Will commerce change post-shutdown?
There is no doubt that the complexities of our economy are far-reaching. The abrupt and extended shutdown of commerce has produced economic waves that are rocking the boats of businesses and families alike worldwide. However, Small Business owners are the most creative, flexible, and resilient part of the American economy. As entrepreneurs, they see the world through a lens of opportunities. They know commerce will look different in the post-shutdown era and many are already planning for those changes. Here are some changes I see on the horizon. 1. Convenience. Americans appreciate convenience—and businesses will embrace new or expanded services (pick-up, personal shopper, delivery) to meet customer expectations. 2. Businesses learn efficiencies. Fewer employees may be needed in conventional roles. But businesses will create new roles will they fill to help grow our local economy. Re-training may be needed. 3. Online shopping. People who never shopped online before have now experienced it. Local businesses may expand their reach beyond our local geography and we can help by sharing those businesses with our friends afar. 4. At-Home Workers. Working from home has been a fairly successful experiment. Large companies may down-size office space expenses in favor of continuing some work-at-home scenarios. Local entrepreneurs and businesses can support that change with expanded offerings to serve a local workforce that is based at home. 5. Social Distancing. Contact and distance are likely to remain issues for a while. In-person businesses (retail, restaurants, lodging, etc) and personal contact businesses (salons, massage, barber shops, etc) will be taking extra steps to re-assure clients. Those additional steps may result in additional services and benefits for clientele. 6. Community Support. Non-profit organizations (food banks, youth groups, member organizations, churches) were not eligible for government support. They will need additional community support (financial and volunteer) to continue their varied and necessary local missions. Our local businesses, chamber, and community leaders will be working together to re-build the East Mountain and Estancia Valley economy. It will take creative thinking, broad cooperation, and inventive ideas. I believe we are up to that challenge.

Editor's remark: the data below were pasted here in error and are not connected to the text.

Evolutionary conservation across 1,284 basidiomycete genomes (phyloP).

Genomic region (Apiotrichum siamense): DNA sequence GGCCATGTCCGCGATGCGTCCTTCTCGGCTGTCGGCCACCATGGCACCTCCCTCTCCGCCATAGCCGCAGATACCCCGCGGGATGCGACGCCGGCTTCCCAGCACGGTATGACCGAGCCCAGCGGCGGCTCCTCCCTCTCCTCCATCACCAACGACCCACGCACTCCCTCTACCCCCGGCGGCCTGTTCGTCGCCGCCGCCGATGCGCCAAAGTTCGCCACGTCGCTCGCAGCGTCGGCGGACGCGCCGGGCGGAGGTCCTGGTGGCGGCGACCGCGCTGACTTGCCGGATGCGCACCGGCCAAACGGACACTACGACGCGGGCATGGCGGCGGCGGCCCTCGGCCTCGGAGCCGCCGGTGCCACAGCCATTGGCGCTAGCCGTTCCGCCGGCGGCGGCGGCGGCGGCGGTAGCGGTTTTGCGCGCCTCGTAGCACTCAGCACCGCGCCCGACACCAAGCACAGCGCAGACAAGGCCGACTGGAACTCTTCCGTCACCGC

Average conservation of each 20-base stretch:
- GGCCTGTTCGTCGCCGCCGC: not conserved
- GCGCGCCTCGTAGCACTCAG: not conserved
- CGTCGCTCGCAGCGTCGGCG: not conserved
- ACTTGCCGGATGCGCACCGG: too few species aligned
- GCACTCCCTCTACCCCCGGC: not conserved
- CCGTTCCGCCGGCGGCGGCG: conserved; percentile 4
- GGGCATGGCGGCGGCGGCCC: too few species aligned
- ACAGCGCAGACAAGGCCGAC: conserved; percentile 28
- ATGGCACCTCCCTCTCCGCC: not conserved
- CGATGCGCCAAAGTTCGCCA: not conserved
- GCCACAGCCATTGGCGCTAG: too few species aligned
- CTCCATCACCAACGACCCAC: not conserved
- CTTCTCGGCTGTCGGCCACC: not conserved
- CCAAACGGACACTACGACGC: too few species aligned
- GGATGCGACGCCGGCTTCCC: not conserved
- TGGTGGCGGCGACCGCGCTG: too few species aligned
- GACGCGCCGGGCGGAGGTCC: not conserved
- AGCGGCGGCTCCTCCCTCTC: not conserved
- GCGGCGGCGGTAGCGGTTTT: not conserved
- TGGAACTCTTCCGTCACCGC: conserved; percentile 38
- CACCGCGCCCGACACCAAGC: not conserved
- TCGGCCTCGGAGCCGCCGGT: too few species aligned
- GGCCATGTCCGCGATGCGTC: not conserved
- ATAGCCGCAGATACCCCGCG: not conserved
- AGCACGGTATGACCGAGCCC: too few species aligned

Linda Burke, Executive Director
Greater Edgewood Area Chamber
Dear Moriarty High School Class of 2020
May 13, 2020
Today should have been your graduation day, the day that culminates your K-12 education. Although we are unable to celebrate your special day together please know that you are on the hearts and minds of many. Your disappointment and sense of loss for the traditions of Moriarty High School graduates are felt by the entire school community.
I will always remember this senior class. Not for the events that have taken place this year but for your resilience, heart, and grit. You have shown us that you can take life experiences and grow and learn and be stronger people when we all depend and care for one another. You will be able to take these challenges and disappointments to see the world through a new lens. The strength that you have gained will not only take you through this season of your life but future challenges.
Maya Angelou once said, “You may encounter many defeats, but you must not be defeated. In fact, it may be necessary to encounter the defetas, so you can know who you are, what you can rise from, how you can still come out of it.” I have faith in you!
Your community loves and supports you!
Teresa K. Salazar, Superintendent
Moriarty-Edgewood School District
On Torrance County and state capital outlay funds
As mentioned previously, as county commissioner representing Torrance County’s District 3, I am taking the opportunity to briefly inform the public regarding various issues that are of importance and interest. Before addressing the second part of the economic development theme that I described prior, I would like to make a brief interlude and elaborate upon trends in state capital outlay disbursement as I feel it will be informative to our subsequent treatment of economic development.